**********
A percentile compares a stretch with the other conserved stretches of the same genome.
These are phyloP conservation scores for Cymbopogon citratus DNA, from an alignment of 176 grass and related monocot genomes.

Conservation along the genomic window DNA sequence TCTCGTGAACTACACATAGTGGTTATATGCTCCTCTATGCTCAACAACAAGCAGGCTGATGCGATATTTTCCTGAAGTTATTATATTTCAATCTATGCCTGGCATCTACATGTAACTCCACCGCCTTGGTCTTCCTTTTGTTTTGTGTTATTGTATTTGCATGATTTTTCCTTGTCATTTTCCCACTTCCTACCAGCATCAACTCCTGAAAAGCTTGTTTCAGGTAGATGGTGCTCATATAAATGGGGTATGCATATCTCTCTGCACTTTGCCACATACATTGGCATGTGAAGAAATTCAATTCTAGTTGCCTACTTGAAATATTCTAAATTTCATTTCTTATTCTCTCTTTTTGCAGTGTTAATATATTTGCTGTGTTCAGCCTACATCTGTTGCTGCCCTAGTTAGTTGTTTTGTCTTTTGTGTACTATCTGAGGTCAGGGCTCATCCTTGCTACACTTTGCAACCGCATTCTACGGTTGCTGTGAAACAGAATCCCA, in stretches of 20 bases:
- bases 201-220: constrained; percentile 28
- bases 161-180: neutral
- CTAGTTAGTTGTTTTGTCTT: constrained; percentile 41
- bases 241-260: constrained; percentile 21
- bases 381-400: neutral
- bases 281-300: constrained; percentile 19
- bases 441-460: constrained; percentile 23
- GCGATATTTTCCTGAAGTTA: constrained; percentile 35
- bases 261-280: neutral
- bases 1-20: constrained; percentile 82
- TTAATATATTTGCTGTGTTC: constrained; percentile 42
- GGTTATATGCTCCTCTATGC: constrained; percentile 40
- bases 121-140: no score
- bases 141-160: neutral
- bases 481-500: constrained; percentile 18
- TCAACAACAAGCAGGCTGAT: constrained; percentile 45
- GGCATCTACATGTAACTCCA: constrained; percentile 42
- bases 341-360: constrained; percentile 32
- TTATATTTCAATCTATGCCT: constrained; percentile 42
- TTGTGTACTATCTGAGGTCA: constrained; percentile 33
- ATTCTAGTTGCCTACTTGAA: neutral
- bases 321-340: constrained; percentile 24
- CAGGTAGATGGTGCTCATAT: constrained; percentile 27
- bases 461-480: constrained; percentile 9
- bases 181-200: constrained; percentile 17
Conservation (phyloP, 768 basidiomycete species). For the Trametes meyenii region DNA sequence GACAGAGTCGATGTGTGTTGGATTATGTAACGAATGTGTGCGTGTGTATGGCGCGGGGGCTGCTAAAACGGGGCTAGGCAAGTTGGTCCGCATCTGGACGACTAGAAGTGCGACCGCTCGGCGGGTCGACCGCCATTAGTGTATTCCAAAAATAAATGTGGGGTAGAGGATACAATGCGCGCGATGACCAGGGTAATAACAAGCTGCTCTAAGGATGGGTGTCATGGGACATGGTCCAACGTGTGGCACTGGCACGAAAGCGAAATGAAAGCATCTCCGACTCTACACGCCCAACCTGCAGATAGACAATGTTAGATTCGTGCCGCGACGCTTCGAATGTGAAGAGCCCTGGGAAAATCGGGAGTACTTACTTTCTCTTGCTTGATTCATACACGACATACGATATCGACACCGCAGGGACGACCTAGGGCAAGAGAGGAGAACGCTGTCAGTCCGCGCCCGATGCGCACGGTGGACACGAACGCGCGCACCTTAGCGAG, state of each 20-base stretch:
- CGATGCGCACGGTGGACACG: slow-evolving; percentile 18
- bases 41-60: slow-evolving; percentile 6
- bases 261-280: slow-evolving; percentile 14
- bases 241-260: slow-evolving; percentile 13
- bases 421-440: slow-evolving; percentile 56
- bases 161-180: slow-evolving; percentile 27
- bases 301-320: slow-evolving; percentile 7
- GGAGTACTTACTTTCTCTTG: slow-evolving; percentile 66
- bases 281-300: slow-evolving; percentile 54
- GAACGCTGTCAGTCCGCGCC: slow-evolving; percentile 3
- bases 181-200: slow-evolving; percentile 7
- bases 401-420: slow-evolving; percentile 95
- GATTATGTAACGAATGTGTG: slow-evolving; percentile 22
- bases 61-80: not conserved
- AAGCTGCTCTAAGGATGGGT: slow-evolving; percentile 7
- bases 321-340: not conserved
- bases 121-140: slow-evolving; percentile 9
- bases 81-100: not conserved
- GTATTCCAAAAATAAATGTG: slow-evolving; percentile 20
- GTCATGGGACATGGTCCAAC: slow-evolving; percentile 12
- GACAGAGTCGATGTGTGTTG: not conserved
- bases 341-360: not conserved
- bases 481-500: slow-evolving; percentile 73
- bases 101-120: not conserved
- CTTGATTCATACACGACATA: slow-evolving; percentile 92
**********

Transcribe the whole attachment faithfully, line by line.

A percentile compares a stretch with the other conserved stretches of the same genome.
These are phyloP conservation scores for Cymbopogon citratus DNA, from an alignment of 176 grass and related monocot genomes.

Conservation along the genomic window DNA sequence TCTCGTGAACTACACATAGTGGTTATATGCTCCTCTATGCTCAACAACAAGCAGGCTGATGCGATATTTTCCTGAAGTTATTATATTTCAATCTATGCCTGGCATCTACATGTAACTCCACCGCCTTGGTCTTCCTTTTGTTTTGTGTTATTGTATTTGCATGATTTTTCCTTGTCATTTTCCCACTTCCTACCAGCATCAACTCCTGAAAAGCTTGTTTCAGGTAGATGGTGCTCATATAAATGGGGTATGCATATCTCTCTGCACTTTGCCACATACATTGGCATGTGAAGAAATTCAATTCTAGTTGCCTACTTGAAATATTCTAAATTTCATTTCTTATTCTCTCTTTTTGCAGTGTTAATATATTTGCTGTGTTCAGCCTACATCTGTTGCTGCCCTAGTTAGTTGTTTTGTCTTTTGTGTACTATCTGAGGTCAGGGCTCATCCTTGCTACACTTTGCAACCGCATTCTACGGTTGCTGTGAAACAGAATCCCA, in stretches of 20 bases:
- bases 201-220: constrained; percentile 28
- bases 161-180: neutral
- CTAGTTAGTTGTTTTGTCTT: constrained; percentile 41
- bases 241-260: constrained; percentile 21
- bases 381-400: neutral
- bases 281-300: constrained; percentile 19
- bases 441-460: constrained; percentile 23
- GCGATATTTTCCTGAAGTTA: constrained; percentile 35
- bases 261-280: neutral
- bases 1-20: constrained; percentile 82
- TTAATATATTTGCTGTGTTC: constrained; percentile 42
- GGTTATATGCTCCTCTATGC: constrained; percentile 40
- bases 121-140: no score
- bases 141-160: neutral
- bases 481-500: constrained; percentile 18
- TCAACAACAAGCAGGCTGAT: constrained; percentile 45
- GGCATCTACATGTAACTCCA: constrained; percentile 42
- bases 341-360: constrained; percentile 32
- TTATATTTCAATCTATGCCT: constrained; percentile 42
- TTGTGTACTATCTGAGGTCA: constrained; percentile 33
- ATTCTAGTTGCCTACTTGAA: neutral
- bases 321-340: constrained; percentile 24
- CAGGTAGATGGTGCTCATAT: constrained; percentile 27
- bases 461-480: constrained; percentile 9
- bases 181-200: constrained; percentile 17
Conservation (phyloP, 768 basidiomycete species). For the Trametes meyenii region DNA sequence GACAGAGTCGATGTGTGTTGGATTATGTAACGAATGTGTGCGTGTGTATGGCGCGGGGGCTGCTAAAACGGGGCTAGGCAAGTTGGTCCGCATCTGGACGACTAGAAGTGCGACCGCTCGGCGGGTCGACCGCCATTAGTGTATTCCAAAAATAAATGTGGGGTAGAGGATACAATGCGCGCGATGACCAGGGTAATAACAAGCTGCTCTAAGGATGGGTGTCATGGGACATGGTCCAACGTGTGGCACTGGCACGAAAGCGAAATGAAAGCATCTCCGACTCTACACGCCCAACCTGCAGATAGACAATGTTAGATTCGTGCCGCGACGCTTCGAATGTGAAGAGCCCTGGGAAAATCGGGAGTACTTACTTTCTCTTGCTTGATTCATACACGACATACGATATCGACACCGCAGGGACGACCTAGGGCAAGAGAGGAGAACGCTGTCAGTCCGCGCCCGATGCGCACGGTGGACACGAACGCGCGCACCTTAGCGAG, state of each 20-base stretch:
- CGATGCGCACGGTGGACACG: slow-evolving; percentile 18
- bases 41-60: slow-evolving; percentile 6
- bases 261-280: slow-evolving; percentile 14
- bases 241-260: slow-evolving; percentile 13
- bases 421-440: slow-evolving; percentile 56
- bases 161-180: slow-evolving; percentile 27
- bases 301-320: slow-evolving; percentile 7
- GGAGTACTTACTTTCTCTTG: slow-evolving; percentile 66
- bases 281-300: slow-evolving; percentile 54
- GAACGCTGTCAGTCCGCGCC: slow-evolving; percentile 3
- bases 181-200: slow-evolving; percentile 7
- bases 401-420: slow-evolving; percentile 95
- GATTATGTAACGAATGTGTG: slow-evolving; percentile 22
- bases 61-80: not conserved
- AAGCTGCTCTAAGGATGGGT: slow-evolving; percentile 7
- bases 321-340: not conserved
- bases 121-140: slow-evolving; percentile 9
- bases 81-100: not conserved
- GTATTCCAAAAATAAATGTG: slow-evolving; percentile 20
- GTCATGGGACATGGTCCAAC: slow-evolving; percentile 12
- GACAGAGTCGATGTGTGTTG: not conserved
- bases 341-360: not conserved
- bases 481-500: slow-evolving; percentile 73
- bases 101-120: not conserved
- CTTGATTCATACACGACATA: slow-evolving; percentile 92